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Raising the Alarm: Detection of OXA-181 Carbapenemase in Shigella Flexneri and its Implications

Recent observation has led to the detection of OXA-181 carbapenemase in azithromycin-resistant Shigella species, specifically Shigella flexneri. This discovery is occurring in an immunocompromised patient suffering with Shigellosis, a severe gastrointestinal disease typically found in economically disadvantaged and densely populated communities. These areas often suffer from poor sanitation, inadequate hygiene and unsafe water supply.

Shigella bacteria, contributing to a significant proportion of acute bloody diarrhea worldwide, primarily impacts children under five and often leads to a high mortality rate. The current development of multidrug-resistant Shigella strains is cause for growing concern. This variety of bacteria has shown resistance to multiple first-line oral antimicrobials such as ampicillin, trimethoprim/sulfamethoxazole, and ciprofloxacin. Furthermore, the existence of enzyme-mediated β-lactam resistance in Shigella renders it extensively drug-resistant, complicating issues related to empiric therapy.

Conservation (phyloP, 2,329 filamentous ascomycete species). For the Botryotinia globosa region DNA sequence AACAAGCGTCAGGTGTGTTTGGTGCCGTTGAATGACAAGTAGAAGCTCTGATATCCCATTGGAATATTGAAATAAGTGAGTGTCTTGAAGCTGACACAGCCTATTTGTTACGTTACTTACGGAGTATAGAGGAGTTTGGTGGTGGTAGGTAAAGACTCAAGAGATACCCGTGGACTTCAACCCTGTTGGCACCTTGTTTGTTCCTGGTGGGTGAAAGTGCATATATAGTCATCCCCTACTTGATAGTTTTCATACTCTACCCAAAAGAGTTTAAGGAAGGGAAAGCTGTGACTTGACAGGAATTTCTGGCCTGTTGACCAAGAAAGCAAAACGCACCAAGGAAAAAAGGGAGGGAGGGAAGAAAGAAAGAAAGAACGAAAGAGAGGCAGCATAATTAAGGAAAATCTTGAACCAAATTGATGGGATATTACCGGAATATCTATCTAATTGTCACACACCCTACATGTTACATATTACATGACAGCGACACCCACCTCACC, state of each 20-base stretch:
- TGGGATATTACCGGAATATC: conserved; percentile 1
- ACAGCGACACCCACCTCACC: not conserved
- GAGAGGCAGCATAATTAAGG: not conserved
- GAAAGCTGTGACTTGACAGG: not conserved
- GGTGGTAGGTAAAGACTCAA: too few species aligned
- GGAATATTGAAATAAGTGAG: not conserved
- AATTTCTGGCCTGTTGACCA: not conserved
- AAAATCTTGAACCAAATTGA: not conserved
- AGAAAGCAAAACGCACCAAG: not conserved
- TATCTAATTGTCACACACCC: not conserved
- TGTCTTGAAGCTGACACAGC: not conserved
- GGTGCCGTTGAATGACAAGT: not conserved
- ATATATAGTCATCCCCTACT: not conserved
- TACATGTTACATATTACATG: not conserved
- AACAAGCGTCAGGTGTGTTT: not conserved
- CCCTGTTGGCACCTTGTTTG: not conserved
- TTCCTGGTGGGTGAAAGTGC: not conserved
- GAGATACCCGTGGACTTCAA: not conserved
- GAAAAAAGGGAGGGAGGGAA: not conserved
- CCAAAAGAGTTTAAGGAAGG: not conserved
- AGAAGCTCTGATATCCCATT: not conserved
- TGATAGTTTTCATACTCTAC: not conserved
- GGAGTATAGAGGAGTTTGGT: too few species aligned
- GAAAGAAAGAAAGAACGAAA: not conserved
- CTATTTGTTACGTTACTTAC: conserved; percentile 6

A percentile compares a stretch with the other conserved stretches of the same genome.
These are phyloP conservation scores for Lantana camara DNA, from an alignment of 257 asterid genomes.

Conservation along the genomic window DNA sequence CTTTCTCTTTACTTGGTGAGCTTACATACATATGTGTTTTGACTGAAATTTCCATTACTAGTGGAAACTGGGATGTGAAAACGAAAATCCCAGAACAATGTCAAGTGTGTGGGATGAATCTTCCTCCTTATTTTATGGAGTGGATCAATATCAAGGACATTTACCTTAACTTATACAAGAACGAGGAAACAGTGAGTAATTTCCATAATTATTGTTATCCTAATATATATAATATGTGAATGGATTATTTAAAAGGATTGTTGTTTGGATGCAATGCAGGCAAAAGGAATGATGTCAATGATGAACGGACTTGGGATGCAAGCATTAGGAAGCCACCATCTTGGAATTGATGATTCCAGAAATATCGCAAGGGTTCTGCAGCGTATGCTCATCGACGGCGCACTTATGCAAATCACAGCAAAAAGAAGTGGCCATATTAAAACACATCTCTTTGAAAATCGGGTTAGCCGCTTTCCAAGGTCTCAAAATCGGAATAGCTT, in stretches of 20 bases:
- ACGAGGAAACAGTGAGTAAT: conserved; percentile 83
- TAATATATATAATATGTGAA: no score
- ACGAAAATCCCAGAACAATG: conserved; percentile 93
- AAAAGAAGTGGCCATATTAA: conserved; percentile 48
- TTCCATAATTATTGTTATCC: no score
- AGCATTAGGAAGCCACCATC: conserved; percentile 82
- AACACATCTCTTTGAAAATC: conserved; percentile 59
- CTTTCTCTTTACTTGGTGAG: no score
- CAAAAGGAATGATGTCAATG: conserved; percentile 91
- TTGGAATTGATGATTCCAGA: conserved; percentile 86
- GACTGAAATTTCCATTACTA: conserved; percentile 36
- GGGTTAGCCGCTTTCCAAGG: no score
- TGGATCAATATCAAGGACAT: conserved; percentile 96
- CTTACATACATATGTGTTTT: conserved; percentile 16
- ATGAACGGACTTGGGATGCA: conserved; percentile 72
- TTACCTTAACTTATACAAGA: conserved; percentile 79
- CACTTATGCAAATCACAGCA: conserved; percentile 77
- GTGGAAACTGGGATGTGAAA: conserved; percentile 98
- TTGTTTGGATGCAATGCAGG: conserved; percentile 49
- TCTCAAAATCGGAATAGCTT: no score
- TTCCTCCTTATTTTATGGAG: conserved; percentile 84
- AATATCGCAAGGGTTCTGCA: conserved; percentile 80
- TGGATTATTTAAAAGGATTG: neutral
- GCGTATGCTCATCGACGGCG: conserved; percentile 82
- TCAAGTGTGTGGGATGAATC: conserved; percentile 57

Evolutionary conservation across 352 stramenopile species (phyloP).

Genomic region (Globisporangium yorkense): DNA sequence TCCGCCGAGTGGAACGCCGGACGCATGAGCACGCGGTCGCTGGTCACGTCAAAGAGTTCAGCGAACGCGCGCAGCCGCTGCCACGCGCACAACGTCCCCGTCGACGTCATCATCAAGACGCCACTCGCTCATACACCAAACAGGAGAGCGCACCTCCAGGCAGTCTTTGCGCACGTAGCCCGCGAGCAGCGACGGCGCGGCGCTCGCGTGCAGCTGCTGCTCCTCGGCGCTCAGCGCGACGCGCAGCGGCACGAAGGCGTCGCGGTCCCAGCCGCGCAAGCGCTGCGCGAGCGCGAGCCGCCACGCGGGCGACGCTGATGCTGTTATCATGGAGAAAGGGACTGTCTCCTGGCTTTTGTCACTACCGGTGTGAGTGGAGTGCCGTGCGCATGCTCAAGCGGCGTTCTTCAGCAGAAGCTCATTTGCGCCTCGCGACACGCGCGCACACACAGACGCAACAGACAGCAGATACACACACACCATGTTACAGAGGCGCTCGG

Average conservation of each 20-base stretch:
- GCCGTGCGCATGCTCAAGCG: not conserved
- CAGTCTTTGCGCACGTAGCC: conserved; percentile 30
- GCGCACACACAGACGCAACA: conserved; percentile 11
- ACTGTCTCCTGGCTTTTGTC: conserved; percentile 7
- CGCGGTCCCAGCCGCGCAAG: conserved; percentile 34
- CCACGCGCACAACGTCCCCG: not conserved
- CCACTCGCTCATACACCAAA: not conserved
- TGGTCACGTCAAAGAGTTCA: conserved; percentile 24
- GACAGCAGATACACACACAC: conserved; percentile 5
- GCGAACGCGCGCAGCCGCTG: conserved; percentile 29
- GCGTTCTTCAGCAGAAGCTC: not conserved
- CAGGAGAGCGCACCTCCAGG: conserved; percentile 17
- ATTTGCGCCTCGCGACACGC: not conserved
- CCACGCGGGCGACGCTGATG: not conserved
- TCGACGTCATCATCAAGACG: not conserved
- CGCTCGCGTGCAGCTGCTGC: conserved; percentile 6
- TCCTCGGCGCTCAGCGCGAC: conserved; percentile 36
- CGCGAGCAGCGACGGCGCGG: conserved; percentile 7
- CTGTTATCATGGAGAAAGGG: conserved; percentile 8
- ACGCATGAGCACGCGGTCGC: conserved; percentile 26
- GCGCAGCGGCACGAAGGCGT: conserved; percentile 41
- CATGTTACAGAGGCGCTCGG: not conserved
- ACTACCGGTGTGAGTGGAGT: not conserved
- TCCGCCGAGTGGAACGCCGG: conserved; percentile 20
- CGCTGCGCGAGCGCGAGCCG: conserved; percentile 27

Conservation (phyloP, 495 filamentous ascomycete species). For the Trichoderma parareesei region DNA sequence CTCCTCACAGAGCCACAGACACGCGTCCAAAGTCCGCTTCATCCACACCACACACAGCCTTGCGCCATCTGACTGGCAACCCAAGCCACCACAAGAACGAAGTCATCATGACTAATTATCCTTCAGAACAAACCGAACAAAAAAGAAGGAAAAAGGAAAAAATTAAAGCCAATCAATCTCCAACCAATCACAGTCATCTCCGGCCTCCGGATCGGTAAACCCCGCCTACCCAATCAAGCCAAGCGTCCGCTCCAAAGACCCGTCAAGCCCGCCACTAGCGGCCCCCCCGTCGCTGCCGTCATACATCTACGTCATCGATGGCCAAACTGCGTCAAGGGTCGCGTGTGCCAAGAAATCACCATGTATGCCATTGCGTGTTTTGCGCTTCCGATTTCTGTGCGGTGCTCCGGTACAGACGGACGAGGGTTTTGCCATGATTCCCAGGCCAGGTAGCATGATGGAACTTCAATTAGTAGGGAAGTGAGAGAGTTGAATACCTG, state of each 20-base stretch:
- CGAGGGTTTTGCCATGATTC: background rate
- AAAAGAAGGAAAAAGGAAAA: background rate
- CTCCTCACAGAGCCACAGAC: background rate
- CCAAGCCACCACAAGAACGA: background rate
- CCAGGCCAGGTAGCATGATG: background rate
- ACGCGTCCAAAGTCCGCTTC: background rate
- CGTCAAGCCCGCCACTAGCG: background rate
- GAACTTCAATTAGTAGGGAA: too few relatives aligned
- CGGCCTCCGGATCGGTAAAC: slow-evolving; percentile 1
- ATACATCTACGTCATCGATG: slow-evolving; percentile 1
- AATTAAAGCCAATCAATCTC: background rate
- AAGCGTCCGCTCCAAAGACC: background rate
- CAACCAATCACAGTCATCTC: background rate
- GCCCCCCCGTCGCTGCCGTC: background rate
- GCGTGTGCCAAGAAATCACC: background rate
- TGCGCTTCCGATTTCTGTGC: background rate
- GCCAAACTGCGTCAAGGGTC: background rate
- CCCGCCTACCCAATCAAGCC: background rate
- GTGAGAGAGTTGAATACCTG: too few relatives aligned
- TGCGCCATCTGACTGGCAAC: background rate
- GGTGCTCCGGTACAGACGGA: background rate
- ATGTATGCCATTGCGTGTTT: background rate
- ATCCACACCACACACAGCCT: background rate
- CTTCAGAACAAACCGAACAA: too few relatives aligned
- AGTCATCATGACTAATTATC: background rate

Although extremely drug-resistant strains have remained susceptible to carbapenem therapy, new reports have recorded carbapenem resistance in Shigella species. We detail a case involving the impacting OXA-181–producing S. flexneri, detected from the stool of an immunocompromised patient diagnosed with B-cell acute lymphoblastic leukemia (B-ALL).

Patient’s condition worsened still under the carbapenemase-producing Enterobacterales (CPE) screening, during which the stool sample showed growth of non–lactose fermenting colonies confirmed as S. flexneri bacteria type 2a. Despite susceptibility to meropenem, it’s important to note MIC values above the 0.12 mg/L CPE screening cut-off, which further led to an OXA-48–like enzyme, as indicated by a CARBA-5 assay. The test results altered the patient’s treatment from azithromycin to trimethoprim/sulfamethoxazole, since azithromycin resistance was noticed.

The disturbing revelation of an OXA-181 carbapenemase in a plasmid carried by S. flexneri positions a colossal challenge on global healthcare, particularly threatening for densely populated low to middle-income communities. This discovery reinforces the necessity for a consistent and targeted surveillance for CPE in high-risk patients.


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